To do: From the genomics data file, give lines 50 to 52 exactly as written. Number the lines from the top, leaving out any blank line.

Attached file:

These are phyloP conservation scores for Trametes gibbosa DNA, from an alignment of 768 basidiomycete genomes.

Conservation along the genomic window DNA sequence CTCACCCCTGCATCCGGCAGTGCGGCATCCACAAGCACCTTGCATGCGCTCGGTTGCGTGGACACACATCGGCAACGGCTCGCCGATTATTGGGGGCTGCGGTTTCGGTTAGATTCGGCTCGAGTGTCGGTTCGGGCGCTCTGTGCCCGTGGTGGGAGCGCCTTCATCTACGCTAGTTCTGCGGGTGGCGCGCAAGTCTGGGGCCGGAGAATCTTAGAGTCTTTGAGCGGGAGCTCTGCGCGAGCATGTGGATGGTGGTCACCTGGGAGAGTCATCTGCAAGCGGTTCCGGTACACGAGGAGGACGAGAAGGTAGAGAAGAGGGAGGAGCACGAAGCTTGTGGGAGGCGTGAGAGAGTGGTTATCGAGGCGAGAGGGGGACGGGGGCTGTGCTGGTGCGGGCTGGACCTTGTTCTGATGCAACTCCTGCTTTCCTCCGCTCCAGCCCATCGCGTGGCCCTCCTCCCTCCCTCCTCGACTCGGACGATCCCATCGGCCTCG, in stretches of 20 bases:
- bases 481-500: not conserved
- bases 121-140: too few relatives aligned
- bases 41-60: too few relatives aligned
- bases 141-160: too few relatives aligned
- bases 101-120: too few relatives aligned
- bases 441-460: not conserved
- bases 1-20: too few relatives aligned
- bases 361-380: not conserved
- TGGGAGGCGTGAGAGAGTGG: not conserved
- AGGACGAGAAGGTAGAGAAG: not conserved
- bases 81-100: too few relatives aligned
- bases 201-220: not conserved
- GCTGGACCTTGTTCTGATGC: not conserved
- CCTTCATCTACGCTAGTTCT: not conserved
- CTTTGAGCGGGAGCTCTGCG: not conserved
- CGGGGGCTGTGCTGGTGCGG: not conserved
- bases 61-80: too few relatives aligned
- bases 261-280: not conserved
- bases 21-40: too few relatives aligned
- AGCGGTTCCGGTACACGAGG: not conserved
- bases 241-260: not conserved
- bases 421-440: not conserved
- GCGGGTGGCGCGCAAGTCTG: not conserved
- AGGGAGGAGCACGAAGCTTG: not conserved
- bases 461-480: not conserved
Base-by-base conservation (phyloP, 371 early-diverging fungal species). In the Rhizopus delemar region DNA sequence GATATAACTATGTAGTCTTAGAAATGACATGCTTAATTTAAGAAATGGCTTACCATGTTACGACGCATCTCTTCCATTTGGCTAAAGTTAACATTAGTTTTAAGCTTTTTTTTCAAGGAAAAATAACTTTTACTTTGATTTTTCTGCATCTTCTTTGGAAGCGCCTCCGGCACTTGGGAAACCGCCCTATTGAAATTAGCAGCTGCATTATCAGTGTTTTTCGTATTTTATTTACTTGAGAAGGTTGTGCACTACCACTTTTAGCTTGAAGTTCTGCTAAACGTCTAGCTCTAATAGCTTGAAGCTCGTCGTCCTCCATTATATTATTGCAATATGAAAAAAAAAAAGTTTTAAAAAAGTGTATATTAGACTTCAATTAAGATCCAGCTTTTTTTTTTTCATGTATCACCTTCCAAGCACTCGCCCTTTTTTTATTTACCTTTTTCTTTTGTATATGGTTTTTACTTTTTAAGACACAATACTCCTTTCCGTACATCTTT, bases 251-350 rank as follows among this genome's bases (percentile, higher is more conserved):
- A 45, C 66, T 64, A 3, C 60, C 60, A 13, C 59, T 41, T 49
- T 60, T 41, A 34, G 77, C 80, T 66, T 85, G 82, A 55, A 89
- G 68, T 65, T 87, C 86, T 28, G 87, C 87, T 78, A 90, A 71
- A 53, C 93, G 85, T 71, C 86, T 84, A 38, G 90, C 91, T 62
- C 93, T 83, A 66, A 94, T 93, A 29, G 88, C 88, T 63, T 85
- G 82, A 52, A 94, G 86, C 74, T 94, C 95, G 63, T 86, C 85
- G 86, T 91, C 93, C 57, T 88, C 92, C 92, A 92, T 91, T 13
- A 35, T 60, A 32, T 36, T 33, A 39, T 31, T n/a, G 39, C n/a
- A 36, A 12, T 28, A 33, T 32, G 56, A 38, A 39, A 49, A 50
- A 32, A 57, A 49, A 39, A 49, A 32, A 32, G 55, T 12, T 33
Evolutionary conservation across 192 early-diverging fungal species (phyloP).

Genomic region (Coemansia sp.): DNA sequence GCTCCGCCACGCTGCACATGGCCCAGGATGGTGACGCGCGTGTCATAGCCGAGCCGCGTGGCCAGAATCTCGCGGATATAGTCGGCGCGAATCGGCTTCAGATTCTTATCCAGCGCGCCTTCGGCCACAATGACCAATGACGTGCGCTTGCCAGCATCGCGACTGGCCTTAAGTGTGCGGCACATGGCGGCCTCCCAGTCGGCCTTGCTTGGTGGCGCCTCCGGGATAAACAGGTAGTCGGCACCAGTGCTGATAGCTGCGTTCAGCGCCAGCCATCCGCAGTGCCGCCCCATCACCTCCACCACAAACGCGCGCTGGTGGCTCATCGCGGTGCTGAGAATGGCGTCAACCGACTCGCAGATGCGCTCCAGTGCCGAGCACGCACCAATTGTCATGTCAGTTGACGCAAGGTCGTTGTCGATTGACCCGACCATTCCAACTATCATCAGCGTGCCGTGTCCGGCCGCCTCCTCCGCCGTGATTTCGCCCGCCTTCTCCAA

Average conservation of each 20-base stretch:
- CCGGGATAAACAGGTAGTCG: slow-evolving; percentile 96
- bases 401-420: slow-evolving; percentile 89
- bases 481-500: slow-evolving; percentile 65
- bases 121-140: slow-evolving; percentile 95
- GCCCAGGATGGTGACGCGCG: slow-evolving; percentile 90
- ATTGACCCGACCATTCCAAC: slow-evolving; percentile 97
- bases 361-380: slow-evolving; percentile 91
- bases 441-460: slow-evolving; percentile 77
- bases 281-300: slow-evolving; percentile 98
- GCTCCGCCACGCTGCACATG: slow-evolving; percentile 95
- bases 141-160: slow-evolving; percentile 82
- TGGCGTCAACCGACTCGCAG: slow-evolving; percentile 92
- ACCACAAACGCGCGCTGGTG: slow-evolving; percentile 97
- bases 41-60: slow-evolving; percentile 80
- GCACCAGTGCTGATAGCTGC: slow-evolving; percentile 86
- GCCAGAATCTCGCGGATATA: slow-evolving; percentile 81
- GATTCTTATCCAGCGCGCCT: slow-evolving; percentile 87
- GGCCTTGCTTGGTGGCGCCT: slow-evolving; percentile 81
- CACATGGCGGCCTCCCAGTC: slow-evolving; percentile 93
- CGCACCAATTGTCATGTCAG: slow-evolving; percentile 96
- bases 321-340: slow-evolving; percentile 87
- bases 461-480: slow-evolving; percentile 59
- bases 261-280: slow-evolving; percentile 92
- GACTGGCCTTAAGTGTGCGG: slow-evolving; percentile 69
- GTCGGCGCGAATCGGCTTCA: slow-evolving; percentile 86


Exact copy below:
- bases 281-300: slow-evolving; percentile 98
- GCTCCGCCACGCTGCACATG: slow-evolving; percentile 95
- bases 141-160: slow-evolving; percentile 82